I can’t fathom the thinking of Pastor Todd Bell, the spiritual leader of the Calvary Baptist Church in Sanford, who believes that emergency COVID-19 public health rules limiting religious gatherings are part of a plot to thwart the spread of the Gospel. If anything, these guidelines, by helping to stem the spread of a deadly disease, advance the message of the Gospel.

Bell, who moved to Maine from North Carolina in 1994, has defied the state’s emergency guidelines which set a 50-person crowd size limit for religious gatherings, require cloth masks for all attendees where 6-foot physical distancing is difficult to maintain and strongly discourage the use of choirs and communal singing.

Bell officiated at a large Aug. 7 wedding in East Millinocket. According to the Maine CDC, the wedding and reception that followed have been linked to 176 cases of COVID-19 and seven deaths. The wedding helped seed the virus in York County, including an outbreak at the York County Jail.

At his own church, Bell continues to hold in-person, indoor Sunday services without masks or distancing, featuring a 15-person choir which assembles onstage to sing hymns. Ten church members have contracted the virus.

In response to hundreds of social media posts criticizing his conduct, Bell delivered a fiery response in a sermon in which he characterized public health rules as part of a culture war against religion. “I’ll tell you what the world wants all the churches to do,” he said. “They want us to shut down, go home and let people get used to that just long enough until we can finally stop the advancing of the Gospel.”

Based on my reading of the Gospel, I must respectfully disagree.

Admittedly I’m a latecomer to the Gospel. I didn’t get around to it until I was in my early 20s. That’s because – well—I’m Jewish, and the New Testament was not a part of my Hebrew School education. By the time I finally perused the words of Matthew, Mark, Luke and John, I was working as a kibbutz volunteer in Israel, my interest sparked by the fact that I was literally walking in the footsteps of Jesus and the Apostles when I visited the Galilee, Jordan River, Jericho and Jerusalem.

The version of the New Testament I read was entitled “Good News for Modern Man,” written in everyday, easy-to-understand English and distributed free by the American Bible Society.

While I don’t pretend to possess the Scriptural knowledge of Pastor Bell, who can probably recite long Biblical passages from memory, I can comprehend the plain meaning of its words.

What they tell me unequivocally is that Jesus was profoundly committed to the welfare of common people, both Jew and Gentile, especially the poor, the social outcasts and the infirm.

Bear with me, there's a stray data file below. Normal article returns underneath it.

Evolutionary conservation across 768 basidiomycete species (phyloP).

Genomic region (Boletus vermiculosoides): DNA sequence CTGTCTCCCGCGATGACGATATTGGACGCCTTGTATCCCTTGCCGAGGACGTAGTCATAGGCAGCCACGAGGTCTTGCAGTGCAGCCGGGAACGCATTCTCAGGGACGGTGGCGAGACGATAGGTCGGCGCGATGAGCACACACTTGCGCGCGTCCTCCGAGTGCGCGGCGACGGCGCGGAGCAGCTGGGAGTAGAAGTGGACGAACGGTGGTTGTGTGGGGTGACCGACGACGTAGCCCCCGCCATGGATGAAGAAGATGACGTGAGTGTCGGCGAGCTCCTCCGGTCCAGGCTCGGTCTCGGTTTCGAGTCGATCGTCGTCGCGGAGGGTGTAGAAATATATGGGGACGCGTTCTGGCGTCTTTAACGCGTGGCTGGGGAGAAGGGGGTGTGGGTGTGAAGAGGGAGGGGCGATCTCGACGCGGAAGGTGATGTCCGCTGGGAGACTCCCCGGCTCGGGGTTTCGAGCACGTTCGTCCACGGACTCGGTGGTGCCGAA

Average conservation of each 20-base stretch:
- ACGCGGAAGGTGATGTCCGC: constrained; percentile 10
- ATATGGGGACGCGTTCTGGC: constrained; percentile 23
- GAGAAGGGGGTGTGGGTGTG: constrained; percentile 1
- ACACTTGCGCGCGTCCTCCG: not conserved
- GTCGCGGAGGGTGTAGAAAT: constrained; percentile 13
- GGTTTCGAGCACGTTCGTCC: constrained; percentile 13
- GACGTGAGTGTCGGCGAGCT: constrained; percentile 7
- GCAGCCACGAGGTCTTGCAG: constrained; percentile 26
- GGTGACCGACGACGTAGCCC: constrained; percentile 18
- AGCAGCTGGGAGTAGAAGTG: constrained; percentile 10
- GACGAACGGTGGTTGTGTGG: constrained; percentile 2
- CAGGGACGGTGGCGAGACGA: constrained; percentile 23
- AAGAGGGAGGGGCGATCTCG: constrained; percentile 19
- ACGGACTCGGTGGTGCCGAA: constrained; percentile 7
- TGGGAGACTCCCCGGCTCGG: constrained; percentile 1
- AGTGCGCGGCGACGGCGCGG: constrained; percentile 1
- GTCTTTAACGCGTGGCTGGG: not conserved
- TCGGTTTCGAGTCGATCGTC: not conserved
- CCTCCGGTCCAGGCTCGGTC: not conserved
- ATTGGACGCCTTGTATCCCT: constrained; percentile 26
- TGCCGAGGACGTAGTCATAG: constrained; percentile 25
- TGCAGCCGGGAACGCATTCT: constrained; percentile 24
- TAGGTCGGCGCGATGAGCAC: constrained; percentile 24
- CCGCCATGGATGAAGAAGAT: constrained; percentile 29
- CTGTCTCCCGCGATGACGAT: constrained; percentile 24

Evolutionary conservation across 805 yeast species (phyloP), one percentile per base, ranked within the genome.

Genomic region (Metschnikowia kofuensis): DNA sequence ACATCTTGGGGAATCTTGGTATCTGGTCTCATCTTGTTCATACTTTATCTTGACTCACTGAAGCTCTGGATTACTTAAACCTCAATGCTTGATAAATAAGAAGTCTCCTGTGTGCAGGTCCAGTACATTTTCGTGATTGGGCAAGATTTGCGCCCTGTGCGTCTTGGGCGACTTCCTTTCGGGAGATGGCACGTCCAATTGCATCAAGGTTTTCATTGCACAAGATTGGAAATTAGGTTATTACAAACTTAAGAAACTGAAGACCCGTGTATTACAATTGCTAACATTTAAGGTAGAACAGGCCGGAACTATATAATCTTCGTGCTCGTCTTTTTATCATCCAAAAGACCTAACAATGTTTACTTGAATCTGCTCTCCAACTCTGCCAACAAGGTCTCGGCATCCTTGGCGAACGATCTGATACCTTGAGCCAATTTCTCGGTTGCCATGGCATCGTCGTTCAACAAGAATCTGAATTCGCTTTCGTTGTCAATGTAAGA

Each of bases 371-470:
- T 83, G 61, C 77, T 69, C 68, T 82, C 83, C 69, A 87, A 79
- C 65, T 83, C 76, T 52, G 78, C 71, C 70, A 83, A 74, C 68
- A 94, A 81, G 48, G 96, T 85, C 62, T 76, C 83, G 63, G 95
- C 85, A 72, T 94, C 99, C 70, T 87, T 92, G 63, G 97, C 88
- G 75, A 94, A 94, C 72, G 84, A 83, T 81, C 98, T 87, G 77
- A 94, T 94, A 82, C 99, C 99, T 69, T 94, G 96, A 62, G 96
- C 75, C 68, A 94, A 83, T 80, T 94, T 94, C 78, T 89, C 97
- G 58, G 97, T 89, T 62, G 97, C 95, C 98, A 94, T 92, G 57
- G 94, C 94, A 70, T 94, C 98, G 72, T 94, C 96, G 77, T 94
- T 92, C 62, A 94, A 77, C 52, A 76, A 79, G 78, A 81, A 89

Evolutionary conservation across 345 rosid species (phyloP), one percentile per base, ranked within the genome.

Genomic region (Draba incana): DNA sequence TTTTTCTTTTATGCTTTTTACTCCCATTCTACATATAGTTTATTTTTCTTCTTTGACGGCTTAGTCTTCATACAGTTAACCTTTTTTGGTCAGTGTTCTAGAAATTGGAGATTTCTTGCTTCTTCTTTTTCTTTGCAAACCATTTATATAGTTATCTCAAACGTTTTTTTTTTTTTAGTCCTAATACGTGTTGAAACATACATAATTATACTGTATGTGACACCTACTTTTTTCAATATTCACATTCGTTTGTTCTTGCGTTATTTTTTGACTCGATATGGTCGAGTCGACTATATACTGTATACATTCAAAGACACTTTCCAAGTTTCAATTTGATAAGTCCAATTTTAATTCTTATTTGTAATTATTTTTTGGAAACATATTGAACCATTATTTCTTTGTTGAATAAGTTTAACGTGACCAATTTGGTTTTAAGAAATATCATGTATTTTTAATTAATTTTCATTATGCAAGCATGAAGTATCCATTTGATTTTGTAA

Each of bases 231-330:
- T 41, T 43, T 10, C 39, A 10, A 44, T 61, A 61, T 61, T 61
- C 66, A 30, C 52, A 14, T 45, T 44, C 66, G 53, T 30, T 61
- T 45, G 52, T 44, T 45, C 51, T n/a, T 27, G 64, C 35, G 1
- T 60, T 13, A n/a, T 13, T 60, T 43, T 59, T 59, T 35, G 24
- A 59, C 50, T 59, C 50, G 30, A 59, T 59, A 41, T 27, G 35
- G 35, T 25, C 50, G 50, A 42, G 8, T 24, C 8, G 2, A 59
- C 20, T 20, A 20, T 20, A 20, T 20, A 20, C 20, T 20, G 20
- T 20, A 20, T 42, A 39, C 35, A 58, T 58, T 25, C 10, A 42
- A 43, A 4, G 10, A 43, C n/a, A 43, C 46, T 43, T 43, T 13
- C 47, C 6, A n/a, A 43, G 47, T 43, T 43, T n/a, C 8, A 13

Among the most frequently recounted Gospel stories of Jesus’ ministry are those relating to his miraculous acts of healing. He was the First Century equivalent of a mobile charity health clinic. In just the first 77 pages of Good News, in the Book of Matthew, one can find numerous accounts of Jesus laying hands on and curing men and women suffering from epilepsy, paralysis, crippled limbs, blindness, deafness, mental illness and fever.

Later church doctrine would emphasize Jesus’ divinity, but Jesus of the Gospel (or Yehoshua as his Jewish contemporaries would have called him) was all about alleviating the earthly misery of those he encountered during his journeys.  He repeatedly emphasized the importance of this mission over the ritual Temple sacrifice of animals or the study of Old Testament law.  It was a belief he summed up simply with the words, “You must love your neighbor as yourself.”

Although the ancients had far more knowledge about medical cures than we moderns generally realize, the inhabitants of the Roman Empire in Jesus’ day (which included Israel) would not have been aware of the role microorganisms play in causing communicable diseases.

But if they had hypothetically known about the aerosol transmission of a virus like the coronavirus, I find it hard to believe that Jesus would have continued holding mass gatherings of his followers in a way that would have exposed them to illness or death.  His mission was about spreading the word of God, not spreading disease. His God was a deity of love, tolerance and healing, not one that inflicted needless suffering on those who worshipped him.

Jesus railed against the hypocrisy of those who interpreted, taught and preached the word of God but “do not practice what they preach.”

In Matthew 23, he said, “They fix up heavy loads and tie them on men’s backs, yet they aren’t willing to even lift a finger to help them carry those loads.”

To me Pastor Bell’s reckless insistence on exposing his flock to the ravages of the coronavirus pandemic, just so they can hear him preach the Gospel up close and personal, represents the very hypocrisy against which Jesus himself warned.

Elliott Epstein is a trial lawyer with Andrucki & King in Lewiston. His Rearview Mirror column, which has appeared in the Sun Journal for 10 years, analyzes current events in an historical context. He is also the author of “Lucifer’s Child,” a book about the notorious 1984 child murder of Angela Palmer. He may be contacted at [email protected]

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